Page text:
Connecting in a Disconnected World: A Recap of our “Teeny Conversation”


In 2020 you stopped in-person programming and shifted what you could to virtual. While some of your audience followed, do you know what happened to the rest? As you plan to shift back to ‘normal’, will those that dropped off come back? In this session, we discussed what retention has looked like for organizations during COVID-19 and what predictions we have for audiences returning. Are there actions you can take now to bring people back?

On January 11, 2021, a small group of nonprofit leaders came together to discuss how we are connecting to our audiences in a disconnected world. Our participants came from a variety of sectors including museums, advocacy, arts, religion, and education.

The first question asked was “What changes have you seen in your audience during 2020? What was positive? What was negative?”. Not surprisingly, many shared how they have seen a decrease in participation as events went online. Fundraising from events declined. Email unsubscribes went up.

While these trends look bad, we must also not draw the wrong conclusions from them. If your email subscribers dropped in 2020, don’t assume that was because you emailed too much. Take a look at all of your numbers, did open or click through rates increase or drop? These can help you tell the difference between building a more focused email list vs. losing potential supporters.


On the flip side, many nonprofits saw diversity in who came to their online programs. Some connected with people abroad – from eastern Europe to Mexico & – and others saw more diversity from populations that may not have been able to attend before, whether to physical or economic limitations in access.


If you have a population that is attending your virtual events that you’d love to see continue to participate be sure to reach out directly to them to find out why they attended and how you can continue that engagement.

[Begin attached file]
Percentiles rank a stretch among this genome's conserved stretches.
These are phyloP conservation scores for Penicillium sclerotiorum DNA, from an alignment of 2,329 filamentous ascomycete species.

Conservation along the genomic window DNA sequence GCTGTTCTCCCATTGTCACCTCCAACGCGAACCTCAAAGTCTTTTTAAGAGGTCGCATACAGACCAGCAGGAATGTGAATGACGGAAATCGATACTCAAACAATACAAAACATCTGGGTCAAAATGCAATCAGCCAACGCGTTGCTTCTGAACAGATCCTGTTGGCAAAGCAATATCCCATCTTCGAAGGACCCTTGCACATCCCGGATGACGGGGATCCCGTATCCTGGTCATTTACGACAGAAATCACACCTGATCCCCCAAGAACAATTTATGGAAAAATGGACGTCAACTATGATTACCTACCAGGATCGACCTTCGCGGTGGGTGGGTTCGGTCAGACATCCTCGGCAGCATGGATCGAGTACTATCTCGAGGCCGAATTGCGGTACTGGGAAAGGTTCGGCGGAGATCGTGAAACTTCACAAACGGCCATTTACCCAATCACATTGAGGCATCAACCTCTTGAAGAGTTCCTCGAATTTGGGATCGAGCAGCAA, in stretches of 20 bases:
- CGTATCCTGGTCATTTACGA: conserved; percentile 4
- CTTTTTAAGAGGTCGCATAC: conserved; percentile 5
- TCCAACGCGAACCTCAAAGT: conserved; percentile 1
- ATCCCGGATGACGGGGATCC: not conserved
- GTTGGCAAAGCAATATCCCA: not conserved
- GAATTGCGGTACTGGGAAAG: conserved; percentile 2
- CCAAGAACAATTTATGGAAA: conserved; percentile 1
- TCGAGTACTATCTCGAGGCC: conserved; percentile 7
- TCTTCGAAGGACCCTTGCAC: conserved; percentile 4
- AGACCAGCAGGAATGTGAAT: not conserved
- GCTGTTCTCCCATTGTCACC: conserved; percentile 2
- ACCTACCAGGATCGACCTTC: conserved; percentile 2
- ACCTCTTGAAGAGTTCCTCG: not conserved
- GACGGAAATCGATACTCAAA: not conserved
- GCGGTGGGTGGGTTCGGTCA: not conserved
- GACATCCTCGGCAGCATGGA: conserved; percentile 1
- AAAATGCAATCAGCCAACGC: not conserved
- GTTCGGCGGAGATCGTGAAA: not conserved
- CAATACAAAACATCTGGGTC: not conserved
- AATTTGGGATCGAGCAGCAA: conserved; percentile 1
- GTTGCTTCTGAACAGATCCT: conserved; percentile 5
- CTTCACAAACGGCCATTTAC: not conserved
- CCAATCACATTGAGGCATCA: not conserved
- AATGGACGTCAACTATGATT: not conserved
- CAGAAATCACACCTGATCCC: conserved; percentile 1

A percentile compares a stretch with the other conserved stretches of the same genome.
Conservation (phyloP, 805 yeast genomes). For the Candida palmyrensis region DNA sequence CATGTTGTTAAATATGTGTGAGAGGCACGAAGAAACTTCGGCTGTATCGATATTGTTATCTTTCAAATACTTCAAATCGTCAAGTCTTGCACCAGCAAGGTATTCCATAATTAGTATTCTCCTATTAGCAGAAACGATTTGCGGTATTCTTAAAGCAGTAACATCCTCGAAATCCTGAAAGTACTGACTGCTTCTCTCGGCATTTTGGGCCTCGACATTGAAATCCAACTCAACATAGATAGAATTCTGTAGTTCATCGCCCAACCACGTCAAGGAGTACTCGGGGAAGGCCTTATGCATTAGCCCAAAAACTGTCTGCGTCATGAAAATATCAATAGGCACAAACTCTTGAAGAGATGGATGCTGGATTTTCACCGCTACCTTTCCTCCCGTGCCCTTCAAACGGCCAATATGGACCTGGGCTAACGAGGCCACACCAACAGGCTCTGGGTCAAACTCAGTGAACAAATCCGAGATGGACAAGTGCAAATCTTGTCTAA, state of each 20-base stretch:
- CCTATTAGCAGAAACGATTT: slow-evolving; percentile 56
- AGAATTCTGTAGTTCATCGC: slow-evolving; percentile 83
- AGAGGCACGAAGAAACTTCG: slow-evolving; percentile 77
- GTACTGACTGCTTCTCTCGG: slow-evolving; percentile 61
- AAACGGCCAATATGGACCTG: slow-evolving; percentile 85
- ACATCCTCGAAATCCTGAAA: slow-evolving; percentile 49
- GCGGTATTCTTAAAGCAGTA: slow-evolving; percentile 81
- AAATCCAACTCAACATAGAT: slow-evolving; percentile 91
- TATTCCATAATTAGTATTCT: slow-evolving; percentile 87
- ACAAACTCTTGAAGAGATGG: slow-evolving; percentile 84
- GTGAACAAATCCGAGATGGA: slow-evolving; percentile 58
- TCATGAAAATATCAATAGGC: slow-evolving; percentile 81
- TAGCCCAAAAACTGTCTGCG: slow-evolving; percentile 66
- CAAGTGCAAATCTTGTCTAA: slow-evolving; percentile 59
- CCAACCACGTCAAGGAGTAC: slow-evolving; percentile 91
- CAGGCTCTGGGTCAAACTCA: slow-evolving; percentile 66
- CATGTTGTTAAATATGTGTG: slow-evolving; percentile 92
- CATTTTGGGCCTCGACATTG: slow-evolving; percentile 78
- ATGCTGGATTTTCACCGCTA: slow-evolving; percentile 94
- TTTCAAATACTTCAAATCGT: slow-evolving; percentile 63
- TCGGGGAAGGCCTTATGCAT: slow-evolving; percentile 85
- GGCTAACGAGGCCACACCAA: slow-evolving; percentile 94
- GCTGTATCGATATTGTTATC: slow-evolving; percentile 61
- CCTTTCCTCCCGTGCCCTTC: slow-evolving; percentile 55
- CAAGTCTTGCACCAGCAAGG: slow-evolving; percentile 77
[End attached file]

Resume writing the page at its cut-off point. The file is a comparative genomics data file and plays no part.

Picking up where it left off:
Next, we spoke about how organizations are stayed connected with their audiences in 2020. Given the variety of sectors represented, there were a unique range of ideas that leaders shared, such as;

• A museum, unable to have visitors, became much more connected with
their audience over social media – Instagram, YouTube and Facebook– by appealing to their “history buffs”.

• Changing full-day educational programs to shorter, more digestible programs over 6 days.

• Using virtual meeting tools, such as chats, polls, and game wheels to engage families and young children in ways beyond a “zoom call” online.

• Training volunteers to call constituents that were otherwise disconnected from the organization, listening, and providing updates.

• Sending a mailer to an audience with a pre-paid reply card asking how they were and how they would like to be connected to the organization during this time.


As the examples above show, find ways to interact with your audience that are not just asks for donations. Instead, provide updates and listen as it will give you valuable connection and feedback for your next campaign.


We ended our discussion with asking what elements of connecting with audiences leaders would be taking into their planning for 2021. Most leaders said they would continue some online programming, even as people began to meet back in person to take advantage of the extended network and accessibility for some audiences. Those that ramped up social media will continue to engage that
way. Most leaders agreed that multiple forms of communication were needed to meaningfully engage with their audiences.

As you look to 2021, are you seeking ways to better understand what your audience is thinking relative to your work? During our next ‘teeny conversation’, we will share ways you gather useful information from your audience – through data, surveys, interviews, or other methods – that will help you plan the year
ahead. Even if you have not started this process, come and learn methods from each other and teenyBIG’s human-centered expert, Emily Taylor.

up next: What is Your Audience Thinking? Teeny Conversation on Feb. 9th, 9am PST/11am CST/12pm EST Register here

About author

Emily Taylor

Emily Taylor the principal of teenyBIG, is passionate about helping nonprofits find better ways to engage the people who matter to them. She guides teams in stepping outside of their day-to-day work in order to create stronger connections with their audiences to turn lackluster followers into enthusiastic supporters, and how to apply human-centered design, a process that re-evaluates the experience of a product or service’s end user.

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